As we approached the final week of our semester, I challenged myself with the idea of making a table-sized Nintendo game controller to engage students with something new and possibly cool!? “Now that’s hard to believe…Mr. Clement = Cool? Well…I try…”

I teach grade 9 Computer Programming and Coding Level 1 courses and Graphic Design at the Steinbach Regional Secondary School. My prior vocation was in graphic design, and I’ve always worked alongside coders to produce websites and other various marketing material. I consider myself to be more of a graphic designer than a coder. Leveraging technology by exposing students to new technology and out-of-the-box thinking is what I try to do on a day-to-day basis. This time, we intended to end the semester with a bang!

This project has evolved from my teaching experience with Michele Buchanan at Kildonan East Collegiate during my time as a vocational teacher. The original project was based on old school games where each student had to design or re-create an original Nintendo 32 x 32 pixel character or scene of their choice. This tied into learning about animation, games, and design. I was amazed at how much interest and buy-in there was with old school gaming and how this created incredible momentum in class.

This simple and fun pixel art activity has led to the student creation of pixel art posters, promoting our school ESports team, the 3D printing of mini NES consoles, and coding of platformer games using Scratch. As a teacher, it’s given me opportunities to lead professional development workshops within HSD, introducing teachers to the subject of 3D printing, pixel art, and animation. It has also led to the collaboration with fellow teachers in our school to develop a weekly Creative Club, intended for students to meet and explore their personal creative interests, often involving technology. These events have led to sparking my interests in getting my students involved in developing custom game controllers using Raspberry Pi and Makey Makeys.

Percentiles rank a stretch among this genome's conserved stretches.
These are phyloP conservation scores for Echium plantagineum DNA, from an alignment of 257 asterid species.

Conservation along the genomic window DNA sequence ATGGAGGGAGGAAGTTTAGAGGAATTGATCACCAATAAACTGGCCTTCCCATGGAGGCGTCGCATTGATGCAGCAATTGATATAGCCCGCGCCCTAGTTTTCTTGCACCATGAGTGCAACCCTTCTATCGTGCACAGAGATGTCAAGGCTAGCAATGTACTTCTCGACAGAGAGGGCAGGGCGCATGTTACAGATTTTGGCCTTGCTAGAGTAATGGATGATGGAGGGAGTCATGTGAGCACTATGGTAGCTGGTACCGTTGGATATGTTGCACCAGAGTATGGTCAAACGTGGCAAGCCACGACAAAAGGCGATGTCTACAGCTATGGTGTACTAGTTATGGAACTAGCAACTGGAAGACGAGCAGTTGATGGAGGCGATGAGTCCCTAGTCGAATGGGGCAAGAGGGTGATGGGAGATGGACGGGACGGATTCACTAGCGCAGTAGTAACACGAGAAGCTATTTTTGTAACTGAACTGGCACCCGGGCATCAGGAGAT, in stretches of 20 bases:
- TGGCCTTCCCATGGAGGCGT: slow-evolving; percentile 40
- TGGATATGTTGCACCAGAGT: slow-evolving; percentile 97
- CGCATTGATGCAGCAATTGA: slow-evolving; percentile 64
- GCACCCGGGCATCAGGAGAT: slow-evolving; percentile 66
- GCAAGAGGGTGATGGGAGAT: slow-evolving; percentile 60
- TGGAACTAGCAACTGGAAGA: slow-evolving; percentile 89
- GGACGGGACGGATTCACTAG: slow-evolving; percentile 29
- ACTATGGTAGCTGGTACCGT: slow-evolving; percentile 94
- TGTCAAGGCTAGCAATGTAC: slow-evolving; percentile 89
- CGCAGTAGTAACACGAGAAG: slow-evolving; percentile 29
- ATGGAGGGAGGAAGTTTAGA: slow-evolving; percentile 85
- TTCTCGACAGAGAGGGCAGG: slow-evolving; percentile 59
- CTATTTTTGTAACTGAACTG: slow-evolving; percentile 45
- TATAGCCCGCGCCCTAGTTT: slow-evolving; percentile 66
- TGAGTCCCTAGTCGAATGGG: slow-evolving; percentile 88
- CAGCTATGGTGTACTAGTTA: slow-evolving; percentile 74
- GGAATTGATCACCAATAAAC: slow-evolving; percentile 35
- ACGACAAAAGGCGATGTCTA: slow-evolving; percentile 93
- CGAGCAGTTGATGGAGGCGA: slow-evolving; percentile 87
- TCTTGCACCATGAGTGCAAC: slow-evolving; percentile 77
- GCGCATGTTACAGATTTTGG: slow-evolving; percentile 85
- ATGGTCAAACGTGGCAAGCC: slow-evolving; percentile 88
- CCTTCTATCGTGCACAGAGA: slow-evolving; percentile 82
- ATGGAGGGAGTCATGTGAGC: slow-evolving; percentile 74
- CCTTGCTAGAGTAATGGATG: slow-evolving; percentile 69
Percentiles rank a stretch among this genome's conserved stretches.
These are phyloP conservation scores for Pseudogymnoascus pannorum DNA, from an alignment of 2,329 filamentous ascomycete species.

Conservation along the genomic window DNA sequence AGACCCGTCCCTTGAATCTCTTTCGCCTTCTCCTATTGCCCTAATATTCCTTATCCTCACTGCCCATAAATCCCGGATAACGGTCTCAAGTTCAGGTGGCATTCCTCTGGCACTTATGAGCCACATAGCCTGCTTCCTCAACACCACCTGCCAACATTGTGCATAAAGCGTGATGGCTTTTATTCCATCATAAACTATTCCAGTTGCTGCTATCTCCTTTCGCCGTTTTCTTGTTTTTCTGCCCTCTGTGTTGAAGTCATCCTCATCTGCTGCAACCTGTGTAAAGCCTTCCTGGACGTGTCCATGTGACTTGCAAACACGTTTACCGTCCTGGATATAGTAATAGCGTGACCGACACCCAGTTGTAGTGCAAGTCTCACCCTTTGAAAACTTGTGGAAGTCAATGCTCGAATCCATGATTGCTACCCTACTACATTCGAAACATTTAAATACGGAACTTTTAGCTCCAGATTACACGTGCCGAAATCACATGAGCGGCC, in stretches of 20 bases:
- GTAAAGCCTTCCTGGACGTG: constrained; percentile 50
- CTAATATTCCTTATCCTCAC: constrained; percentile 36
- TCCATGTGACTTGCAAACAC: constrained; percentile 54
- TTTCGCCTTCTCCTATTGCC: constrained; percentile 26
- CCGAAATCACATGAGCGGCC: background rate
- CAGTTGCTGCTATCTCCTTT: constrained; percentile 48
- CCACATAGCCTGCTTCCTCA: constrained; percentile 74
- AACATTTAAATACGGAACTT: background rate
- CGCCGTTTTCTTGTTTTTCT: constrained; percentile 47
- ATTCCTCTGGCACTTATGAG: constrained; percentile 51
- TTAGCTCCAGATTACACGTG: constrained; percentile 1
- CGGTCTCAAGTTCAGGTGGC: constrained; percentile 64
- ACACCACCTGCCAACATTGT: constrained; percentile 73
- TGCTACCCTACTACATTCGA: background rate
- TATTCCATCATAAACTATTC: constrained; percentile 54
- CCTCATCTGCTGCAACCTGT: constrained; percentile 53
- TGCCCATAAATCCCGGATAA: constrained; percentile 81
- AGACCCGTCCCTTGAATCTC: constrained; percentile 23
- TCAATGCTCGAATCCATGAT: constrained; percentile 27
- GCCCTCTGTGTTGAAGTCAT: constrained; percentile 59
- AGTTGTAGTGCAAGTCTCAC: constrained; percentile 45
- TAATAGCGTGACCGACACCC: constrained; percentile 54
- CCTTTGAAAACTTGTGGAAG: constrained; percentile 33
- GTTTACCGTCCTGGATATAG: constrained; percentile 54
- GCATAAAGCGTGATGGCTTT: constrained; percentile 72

What is a Raspberry Pi or a Makey Makey, you may ask? (If you’re hungry for pie, you may want to go to MJ’s Cafe.) The type of pi I’m talking about is a mini computer that you can sink your teeth into with programming and design. Our students 3D printed mini NES Consoles that are intended to look like an original Nintendo Entertainment System, but smaller. The printed shell allows the user to insert a Raspberry Pi which runs the Retro Pi emulator and simulates the classic NES game platform. My students ate it up! (If you’ll excuse the phrase.) You can find the design on

I’ve been told by students, “WOW! I can’t believe this is being taught at school! I felt like I was the only one working on stuff like this at home as a hobby.” I can’t take full credit for doing all the teaching. To be honest, I’ve learned as much from my students about this topic as they have from me. If it weren’t for their input and interest, I wouldn’t have gotten this far with it. The students were the real motivators for leveraging digital in the classroom!

My vision of this project in the future is to have students program and design their own games to feature in a full-scale arcade box to showcase their best work collaborating with teachers and students in other disciplines within the school (i.e. carpentry, electrical, ELA (story), history, graphic design, coding, 3D design, etc.). The possibilities can be endless!

This project has been so much fun for both the students as well as me. The strongest driver to the success of my students is to find what clicks with them and nurture a genuine love and interest for learning technology together.

Check in with me for more updates as we go.

Software to Check out:

Piskel –

Tinkercad –

Thingiverse –


Raspberry Pi –

Makey Makey –

Author: Mr. Daniel Clement, Vocational Graphic Design Teacher, SRSS

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